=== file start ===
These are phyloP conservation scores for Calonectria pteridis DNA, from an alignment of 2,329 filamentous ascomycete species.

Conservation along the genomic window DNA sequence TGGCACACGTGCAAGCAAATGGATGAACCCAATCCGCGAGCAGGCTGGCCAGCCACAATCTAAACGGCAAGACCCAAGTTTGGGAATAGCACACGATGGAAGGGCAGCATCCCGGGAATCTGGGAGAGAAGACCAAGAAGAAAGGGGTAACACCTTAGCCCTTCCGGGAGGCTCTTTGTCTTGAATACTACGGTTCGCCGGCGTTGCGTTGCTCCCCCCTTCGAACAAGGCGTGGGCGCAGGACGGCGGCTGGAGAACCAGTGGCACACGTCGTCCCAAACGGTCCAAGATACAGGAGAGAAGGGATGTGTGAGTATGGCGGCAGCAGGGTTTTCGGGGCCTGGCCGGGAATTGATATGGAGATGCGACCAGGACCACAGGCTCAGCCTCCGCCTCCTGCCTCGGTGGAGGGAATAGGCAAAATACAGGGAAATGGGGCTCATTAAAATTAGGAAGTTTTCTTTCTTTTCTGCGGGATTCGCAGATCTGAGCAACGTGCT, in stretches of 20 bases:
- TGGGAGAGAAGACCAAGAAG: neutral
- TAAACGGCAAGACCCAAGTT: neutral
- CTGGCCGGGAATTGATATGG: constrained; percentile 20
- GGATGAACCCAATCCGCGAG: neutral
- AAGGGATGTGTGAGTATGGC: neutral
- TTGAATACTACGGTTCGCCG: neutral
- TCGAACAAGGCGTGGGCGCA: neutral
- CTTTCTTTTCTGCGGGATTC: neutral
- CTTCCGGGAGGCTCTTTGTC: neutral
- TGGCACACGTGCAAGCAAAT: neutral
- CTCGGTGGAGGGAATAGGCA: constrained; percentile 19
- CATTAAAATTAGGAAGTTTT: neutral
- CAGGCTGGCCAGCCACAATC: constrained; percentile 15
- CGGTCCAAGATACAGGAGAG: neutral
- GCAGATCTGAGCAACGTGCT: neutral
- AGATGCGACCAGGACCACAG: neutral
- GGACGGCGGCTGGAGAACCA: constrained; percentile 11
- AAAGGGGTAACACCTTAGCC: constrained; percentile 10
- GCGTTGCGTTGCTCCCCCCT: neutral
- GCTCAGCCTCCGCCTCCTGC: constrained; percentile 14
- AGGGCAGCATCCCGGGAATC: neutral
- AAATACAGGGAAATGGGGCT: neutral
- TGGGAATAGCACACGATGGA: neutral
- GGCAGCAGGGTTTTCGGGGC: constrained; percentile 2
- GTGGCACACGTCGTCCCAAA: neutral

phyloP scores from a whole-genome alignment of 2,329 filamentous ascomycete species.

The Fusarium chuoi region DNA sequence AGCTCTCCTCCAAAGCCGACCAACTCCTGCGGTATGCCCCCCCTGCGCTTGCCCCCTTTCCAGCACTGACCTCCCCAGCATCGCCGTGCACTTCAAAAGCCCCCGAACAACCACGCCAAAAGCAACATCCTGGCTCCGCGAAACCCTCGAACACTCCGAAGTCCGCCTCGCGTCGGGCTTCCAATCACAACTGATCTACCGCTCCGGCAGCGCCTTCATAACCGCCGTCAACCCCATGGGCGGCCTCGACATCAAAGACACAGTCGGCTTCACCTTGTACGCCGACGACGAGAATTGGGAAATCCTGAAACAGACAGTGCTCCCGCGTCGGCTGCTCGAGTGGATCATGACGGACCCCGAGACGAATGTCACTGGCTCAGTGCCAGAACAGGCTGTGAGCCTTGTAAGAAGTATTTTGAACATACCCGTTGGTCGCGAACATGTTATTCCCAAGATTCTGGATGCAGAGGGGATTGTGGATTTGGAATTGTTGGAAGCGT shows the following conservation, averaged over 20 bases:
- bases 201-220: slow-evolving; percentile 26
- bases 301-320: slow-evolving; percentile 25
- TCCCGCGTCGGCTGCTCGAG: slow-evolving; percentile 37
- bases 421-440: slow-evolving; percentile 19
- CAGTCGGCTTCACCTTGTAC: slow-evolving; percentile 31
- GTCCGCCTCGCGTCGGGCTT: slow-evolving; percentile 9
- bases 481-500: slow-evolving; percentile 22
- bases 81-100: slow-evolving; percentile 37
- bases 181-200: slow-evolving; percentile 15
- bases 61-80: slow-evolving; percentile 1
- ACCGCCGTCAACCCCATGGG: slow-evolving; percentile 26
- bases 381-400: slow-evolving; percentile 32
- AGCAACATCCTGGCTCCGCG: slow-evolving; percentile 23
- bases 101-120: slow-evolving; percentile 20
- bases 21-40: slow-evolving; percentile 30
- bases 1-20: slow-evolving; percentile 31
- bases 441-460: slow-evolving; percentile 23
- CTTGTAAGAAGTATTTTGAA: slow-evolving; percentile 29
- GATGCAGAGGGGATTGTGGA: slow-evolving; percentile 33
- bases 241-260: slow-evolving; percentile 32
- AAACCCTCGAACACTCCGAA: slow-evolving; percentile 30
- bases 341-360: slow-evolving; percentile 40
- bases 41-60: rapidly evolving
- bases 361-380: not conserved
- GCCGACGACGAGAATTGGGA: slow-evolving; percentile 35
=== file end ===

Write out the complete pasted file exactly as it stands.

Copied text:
These are phyloP conservation scores for Calonectria pteridis DNA, from an alignment of 2,329 filamentous ascomycete species.

Conservation along the genomic window DNA sequence TGGCACACGTGCAAGCAAATGGATGAACCCAATCCGCGAGCAGGCTGGCCAGCCACAATCTAAACGGCAAGACCCAAGTTTGGGAATAGCACACGATGGAAGGGCAGCATCCCGGGAATCTGGGAGAGAAGACCAAGAAGAAAGGGGTAACACCTTAGCCCTTCCGGGAGGCTCTTTGTCTTGAATACTACGGTTCGCCGGCGTTGCGTTGCTCCCCCCTTCGAACAAGGCGTGGGCGCAGGACGGCGGCTGGAGAACCAGTGGCACACGTCGTCCCAAACGGTCCAAGATACAGGAGAGAAGGGATGTGTGAGTATGGCGGCAGCAGGGTTTTCGGGGCCTGGCCGGGAATTGATATGGAGATGCGACCAGGACCACAGGCTCAGCCTCCGCCTCCTGCCTCGGTGGAGGGAATAGGCAAAATACAGGGAAATGGGGCTCATTAAAATTAGGAAGTTTTCTTTCTTTTCTGCGGGATTCGCAGATCTGAGCAACGTGCT, in stretches of 20 bases:
- TGGGAGAGAAGACCAAGAAG: neutral
- TAAACGGCAAGACCCAAGTT: neutral
- CTGGCCGGGAATTGATATGG: constrained; percentile 20
- GGATGAACCCAATCCGCGAG: neutral
- AAGGGATGTGTGAGTATGGC: neutral
- TTGAATACTACGGTTCGCCG: neutral
- TCGAACAAGGCGTGGGCGCA: neutral
- CTTTCTTTTCTGCGGGATTC: neutral
- CTTCCGGGAGGCTCTTTGTC: neutral
- TGGCACACGTGCAAGCAAAT: neutral
- CTCGGTGGAGGGAATAGGCA: constrained; percentile 19
- CATTAAAATTAGGAAGTTTT: neutral
- CAGGCTGGCCAGCCACAATC: constrained; percentile 15
- CGGTCCAAGATACAGGAGAG: neutral
- GCAGATCTGAGCAACGTGCT: neutral
- AGATGCGACCAGGACCACAG: neutral
- GGACGGCGGCTGGAGAACCA: constrained; percentile 11
- AAAGGGGTAACACCTTAGCC: constrained; percentile 10
- GCGTTGCGTTGCTCCCCCCT: neutral
- GCTCAGCCTCCGCCTCCTGC: constrained; percentile 14
- AGGGCAGCATCCCGGGAATC: neutral
- AAATACAGGGAAATGGGGCT: neutral
- TGGGAATAGCACACGATGGA: neutral
- GGCAGCAGGGTTTTCGGGGC: constrained; percentile 2
- GTGGCACACGTCGTCCCAAA: neutral

phyloP scores from a whole-genome alignment of 2,329 filamentous ascomycete species.

The Fusarium chuoi region DNA sequence AGCTCTCCTCCAAAGCCGACCAACTCCTGCGGTATGCCCCCCCTGCGCTTGCCCCCTTTCCAGCACTGACCTCCCCAGCATCGCCGTGCACTTCAAAAGCCCCCGAACAACCACGCCAAAAGCAACATCCTGGCTCCGCGAAACCCTCGAACACTCCGAAGTCCGCCTCGCGTCGGGCTTCCAATCACAACTGATCTACCGCTCCGGCAGCGCCTTCATAACCGCCGTCAACCCCATGGGCGGCCTCGACATCAAAGACACAGTCGGCTTCACCTTGTACGCCGACGACGAGAATTGGGAAATCCTGAAACAGACAGTGCTCCCGCGTCGGCTGCTCGAGTGGATCATGACGGACCCCGAGACGAATGTCACTGGCTCAGTGCCAGAACAGGCTGTGAGCCTTGTAAGAAGTATTTTGAACATACCCGTTGGTCGCGAACATGTTATTCCCAAGATTCTGGATGCAGAGGGGATTGTGGATTTGGAATTGTTGGAAGCGT shows the following conservation, averaged over 20 bases:
- bases 201-220: slow-evolving; percentile 26
- bases 301-320: slow-evolving; percentile 25
- TCCCGCGTCGGCTGCTCGAG: slow-evolving; percentile 37
- bases 421-440: slow-evolving; percentile 19
- CAGTCGGCTTCACCTTGTAC: slow-evolving; percentile 31
- GTCCGCCTCGCGTCGGGCTT: slow-evolving; percentile 9
- bases 481-500: slow-evolving; percentile 22
- bases 81-100: slow-evolving; percentile 37
- bases 181-200: slow-evolving; percentile 15
- bases 61-80: slow-evolving; percentile 1
- ACCGCCGTCAACCCCATGGG: slow-evolving; percentile 26
- bases 381-400: slow-evolving; percentile 32
- AGCAACATCCTGGCTCCGCG: slow-evolving; percentile 23
- bases 101-120: slow-evolving; percentile 20
- bases 21-40: slow-evolving; percentile 30
- bases 1-20: slow-evolving; percentile 31
- bases 441-460: slow-evolving; percentile 23
- CTTGTAAGAAGTATTTTGAA: slow-evolving; percentile 29
- GATGCAGAGGGGATTGTGGA: slow-evolving; percentile 33
- bases 241-260: slow-evolving; percentile 32
- AAACCCTCGAACACTCCGAA: slow-evolving; percentile 30
- bases 341-360: slow-evolving; percentile 40
- bases 41-60: rapidly evolving
- bases 361-380: not conserved
- GCCGACGACGAGAATTGGGA: slow-evolving; percentile 35